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      Recent climate and air pollution impacts on Indian agriculture.

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          Abstract

          Recent research on the agricultural impacts of climate change has primarily focused on the roles of temperature and precipitation. These studies show that India has already been negatively affected by recent climate trends. However, anthropogenic climate changes are a result of both global emissions of long-lived greenhouse gases (LLGHGs) and other short-lived climate pollutants (SLCPs). Two potent SLCPs, tropospheric ozone and black carbon, have direct effects on crop yields beyond their indirect effects through climate; emissions of black carbon and ozone precursors have risen dramatically in India over the past three decades. Here, to our knowledge for the first time, we present results of the combined effects of climate change and the direct effects of SLCPs on wheat and rice yields in India from 1980 to 2010. Our statistical model suggests that, averaged over India, yields in 2010 were up to 36% lower for wheat than they otherwise would have been, absent climate and pollutant emissions trends, with some densely populated states experiencing 50% relative yield losses. [Our point estimates for rice (-20%) are similarly large, but not statistically significant.] Upper-bound estimates suggest that an overwhelming fraction (90%) of these losses is due to the direct effects of SLCPs. Gains from addressing regional air pollution could thus counter expected future yield losses resulting from direct climate change effects of LLGHGs.

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          Most cited references 52

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          Bounding the role of black carbon in the climate system: A scientific assessment

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            Climate trends and global crop production since 1980.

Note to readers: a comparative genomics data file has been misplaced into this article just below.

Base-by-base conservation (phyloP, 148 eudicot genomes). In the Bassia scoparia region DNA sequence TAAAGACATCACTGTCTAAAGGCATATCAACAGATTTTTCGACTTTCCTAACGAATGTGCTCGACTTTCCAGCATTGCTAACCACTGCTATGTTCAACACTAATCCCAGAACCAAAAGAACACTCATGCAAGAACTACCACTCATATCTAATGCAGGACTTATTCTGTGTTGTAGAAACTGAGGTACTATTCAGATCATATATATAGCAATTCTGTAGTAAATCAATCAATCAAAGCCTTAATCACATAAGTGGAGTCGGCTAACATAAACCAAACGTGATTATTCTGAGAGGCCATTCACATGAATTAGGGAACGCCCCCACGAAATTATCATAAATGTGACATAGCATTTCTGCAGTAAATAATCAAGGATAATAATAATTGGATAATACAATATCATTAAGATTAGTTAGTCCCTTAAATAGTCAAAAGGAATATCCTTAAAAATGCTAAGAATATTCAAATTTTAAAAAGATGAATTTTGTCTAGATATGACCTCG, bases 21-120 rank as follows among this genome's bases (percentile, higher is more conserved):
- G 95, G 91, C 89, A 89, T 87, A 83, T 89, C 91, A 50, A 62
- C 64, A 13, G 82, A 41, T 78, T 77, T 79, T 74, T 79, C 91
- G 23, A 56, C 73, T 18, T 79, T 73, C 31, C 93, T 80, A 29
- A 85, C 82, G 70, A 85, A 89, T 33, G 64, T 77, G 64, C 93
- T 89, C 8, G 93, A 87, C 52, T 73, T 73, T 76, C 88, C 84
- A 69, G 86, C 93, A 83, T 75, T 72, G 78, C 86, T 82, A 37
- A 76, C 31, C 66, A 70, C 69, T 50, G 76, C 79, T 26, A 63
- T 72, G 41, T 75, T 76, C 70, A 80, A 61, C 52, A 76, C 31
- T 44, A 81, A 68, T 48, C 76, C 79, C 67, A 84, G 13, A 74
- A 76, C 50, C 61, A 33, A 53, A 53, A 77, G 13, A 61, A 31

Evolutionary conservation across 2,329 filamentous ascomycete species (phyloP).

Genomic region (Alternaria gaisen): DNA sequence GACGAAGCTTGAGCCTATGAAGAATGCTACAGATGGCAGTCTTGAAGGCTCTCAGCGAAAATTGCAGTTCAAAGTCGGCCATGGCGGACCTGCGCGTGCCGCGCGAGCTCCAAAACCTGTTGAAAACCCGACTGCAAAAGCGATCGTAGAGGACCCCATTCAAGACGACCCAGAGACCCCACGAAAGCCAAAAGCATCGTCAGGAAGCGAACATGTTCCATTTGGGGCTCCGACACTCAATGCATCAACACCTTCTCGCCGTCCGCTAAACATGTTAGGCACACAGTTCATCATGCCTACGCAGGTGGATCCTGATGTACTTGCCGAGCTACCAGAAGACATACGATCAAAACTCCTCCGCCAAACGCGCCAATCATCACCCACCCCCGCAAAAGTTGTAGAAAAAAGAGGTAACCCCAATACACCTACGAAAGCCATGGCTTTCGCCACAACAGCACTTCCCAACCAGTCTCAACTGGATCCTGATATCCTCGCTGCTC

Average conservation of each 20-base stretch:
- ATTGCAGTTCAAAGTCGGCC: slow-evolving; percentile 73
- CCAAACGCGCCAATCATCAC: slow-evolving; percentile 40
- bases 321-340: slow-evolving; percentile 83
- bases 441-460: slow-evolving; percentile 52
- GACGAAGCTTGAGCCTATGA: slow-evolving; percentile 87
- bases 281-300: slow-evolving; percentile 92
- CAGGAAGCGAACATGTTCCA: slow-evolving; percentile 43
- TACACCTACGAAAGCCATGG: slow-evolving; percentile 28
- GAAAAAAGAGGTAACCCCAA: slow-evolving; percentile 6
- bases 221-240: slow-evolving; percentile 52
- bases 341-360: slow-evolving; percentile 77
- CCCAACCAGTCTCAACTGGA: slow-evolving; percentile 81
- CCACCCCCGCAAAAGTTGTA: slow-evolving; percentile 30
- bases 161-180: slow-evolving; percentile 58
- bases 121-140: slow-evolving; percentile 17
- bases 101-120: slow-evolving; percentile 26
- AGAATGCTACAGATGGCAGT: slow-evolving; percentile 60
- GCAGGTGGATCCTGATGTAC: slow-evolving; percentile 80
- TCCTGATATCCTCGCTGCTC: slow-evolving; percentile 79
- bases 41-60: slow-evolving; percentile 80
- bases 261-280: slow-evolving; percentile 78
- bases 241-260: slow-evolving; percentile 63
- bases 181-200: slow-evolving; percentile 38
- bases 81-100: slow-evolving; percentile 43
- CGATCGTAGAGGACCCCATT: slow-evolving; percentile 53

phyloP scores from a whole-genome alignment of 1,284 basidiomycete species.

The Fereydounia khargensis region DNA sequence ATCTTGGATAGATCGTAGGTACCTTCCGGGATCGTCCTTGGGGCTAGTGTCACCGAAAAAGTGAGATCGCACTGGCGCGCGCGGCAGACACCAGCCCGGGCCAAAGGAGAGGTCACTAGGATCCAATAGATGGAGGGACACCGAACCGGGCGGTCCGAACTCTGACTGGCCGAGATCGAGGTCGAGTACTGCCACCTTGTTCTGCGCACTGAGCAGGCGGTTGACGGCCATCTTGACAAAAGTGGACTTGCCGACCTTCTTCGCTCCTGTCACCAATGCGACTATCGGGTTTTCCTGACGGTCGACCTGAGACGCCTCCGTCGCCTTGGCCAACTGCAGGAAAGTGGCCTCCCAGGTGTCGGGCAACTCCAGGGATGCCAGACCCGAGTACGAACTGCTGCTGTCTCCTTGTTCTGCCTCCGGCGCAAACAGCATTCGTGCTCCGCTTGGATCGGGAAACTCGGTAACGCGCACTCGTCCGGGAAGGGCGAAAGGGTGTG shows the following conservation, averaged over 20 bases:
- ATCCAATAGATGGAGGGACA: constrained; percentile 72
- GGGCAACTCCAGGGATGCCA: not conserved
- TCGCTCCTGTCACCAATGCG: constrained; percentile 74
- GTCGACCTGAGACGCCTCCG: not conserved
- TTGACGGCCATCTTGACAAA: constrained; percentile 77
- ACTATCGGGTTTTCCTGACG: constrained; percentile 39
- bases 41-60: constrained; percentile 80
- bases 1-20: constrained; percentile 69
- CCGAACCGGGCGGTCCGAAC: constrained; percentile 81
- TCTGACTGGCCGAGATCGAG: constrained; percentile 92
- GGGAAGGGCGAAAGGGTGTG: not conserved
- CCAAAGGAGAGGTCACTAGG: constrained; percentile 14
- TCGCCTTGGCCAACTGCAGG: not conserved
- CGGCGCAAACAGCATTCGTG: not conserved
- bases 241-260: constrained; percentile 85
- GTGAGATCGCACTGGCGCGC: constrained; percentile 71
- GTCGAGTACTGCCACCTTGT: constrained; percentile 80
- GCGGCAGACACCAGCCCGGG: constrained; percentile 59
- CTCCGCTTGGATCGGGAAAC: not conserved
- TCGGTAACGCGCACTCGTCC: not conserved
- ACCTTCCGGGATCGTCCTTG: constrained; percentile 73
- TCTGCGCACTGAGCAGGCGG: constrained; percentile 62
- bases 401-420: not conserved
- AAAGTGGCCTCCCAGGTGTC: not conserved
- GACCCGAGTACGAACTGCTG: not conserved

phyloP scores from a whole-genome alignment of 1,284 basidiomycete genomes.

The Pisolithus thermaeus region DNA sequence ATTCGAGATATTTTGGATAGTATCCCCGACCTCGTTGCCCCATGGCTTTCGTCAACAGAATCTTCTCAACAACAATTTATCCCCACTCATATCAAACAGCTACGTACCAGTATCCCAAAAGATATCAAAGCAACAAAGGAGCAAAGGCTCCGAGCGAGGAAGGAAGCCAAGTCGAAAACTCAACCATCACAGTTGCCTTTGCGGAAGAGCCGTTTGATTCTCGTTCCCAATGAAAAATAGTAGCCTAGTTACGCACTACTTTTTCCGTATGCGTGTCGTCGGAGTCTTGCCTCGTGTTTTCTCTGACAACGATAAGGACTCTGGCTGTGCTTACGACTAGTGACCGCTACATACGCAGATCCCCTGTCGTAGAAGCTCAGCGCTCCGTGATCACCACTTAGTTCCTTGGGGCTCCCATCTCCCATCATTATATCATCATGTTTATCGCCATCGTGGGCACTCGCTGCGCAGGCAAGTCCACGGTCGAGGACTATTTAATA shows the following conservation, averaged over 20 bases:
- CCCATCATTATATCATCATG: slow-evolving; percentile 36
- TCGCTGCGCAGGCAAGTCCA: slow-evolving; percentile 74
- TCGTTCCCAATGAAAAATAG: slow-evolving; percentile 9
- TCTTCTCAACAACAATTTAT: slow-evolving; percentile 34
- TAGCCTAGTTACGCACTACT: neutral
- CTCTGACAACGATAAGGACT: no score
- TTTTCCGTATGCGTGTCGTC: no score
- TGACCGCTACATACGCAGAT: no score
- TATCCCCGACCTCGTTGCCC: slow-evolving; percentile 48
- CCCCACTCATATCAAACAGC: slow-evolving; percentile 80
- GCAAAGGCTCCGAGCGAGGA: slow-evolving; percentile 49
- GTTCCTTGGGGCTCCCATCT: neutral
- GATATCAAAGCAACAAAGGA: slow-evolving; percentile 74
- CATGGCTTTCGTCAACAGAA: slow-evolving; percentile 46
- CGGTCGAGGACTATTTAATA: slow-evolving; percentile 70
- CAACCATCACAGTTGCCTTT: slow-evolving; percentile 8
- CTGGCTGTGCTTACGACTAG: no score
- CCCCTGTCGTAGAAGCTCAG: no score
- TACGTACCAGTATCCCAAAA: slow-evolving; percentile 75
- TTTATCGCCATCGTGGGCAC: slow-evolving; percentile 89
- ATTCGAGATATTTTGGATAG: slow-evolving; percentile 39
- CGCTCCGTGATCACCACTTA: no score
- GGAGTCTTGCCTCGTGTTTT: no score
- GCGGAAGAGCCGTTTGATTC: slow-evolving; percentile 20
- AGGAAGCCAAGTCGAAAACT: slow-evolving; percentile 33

Efforts to anticipate how climate change will affect future food availability can benefit from understanding the impacts of changes to date. We found that in the cropping regions and growing seasons of most countries, with the important exception of the United States, temperature trends from 1980 to 2008 exceeded one standard deviation of historic year-to-year variability. Models that link yields of the four largest commodity crops to weather indicate that global maize and wheat production declined by 3.8 and 5.5%, respectively, relative to a counterfactual without climate trends. For soybeans and rice, winners and losers largely balanced out. Climate trends were large enough in some countries to offset a significant portion of the increases in average yields that arose from technology, carbon dioxide fertilization, and other factors.
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              Prioritizing climate change adaptation needs for food security in 2030.

              Investments aimed at improving agricultural adaptation to climate change inevitably favor some crops and regions over others. An analysis of climate risks for crops in 12 food-insecure regions was conducted to identify adaptation priorities, based on statistical crop models and climate projections for 2030 from 20 general circulation models. Results indicate South Asia and Southern Africa as two regions that, without sufficient adaptation measures, will likely suffer negative impacts on several crops that are important to large food-insecure human populations. We also find that uncertainties vary widely by crop, and therefore priorities will depend on the risk attitudes of investment institutions.
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                Author and article information

                Journal
                Proc. Natl. Acad. Sci. U.S.A.
                Proceedings of the National Academy of Sciences of the United States of America
                Proceedings of the National Academy of Sciences
                1091-6490
                0027-8424
                Nov 18 2014
                : 111
                : 46
                Affiliations
                [1 ] School of International Relations and Pacific Studies, University of California, San Diego, La Jolla CA 92093; and jburney@ucsd.edu.
                [2 ] Scripps Institution of Oceanography, University of California, San Diego, La Jolla, CA 92037.
                Article
                1317275111
                10.1073/pnas.1317275111
                4246269
                25368149

                agriculture, ozone, India, aerosols, climate impacts

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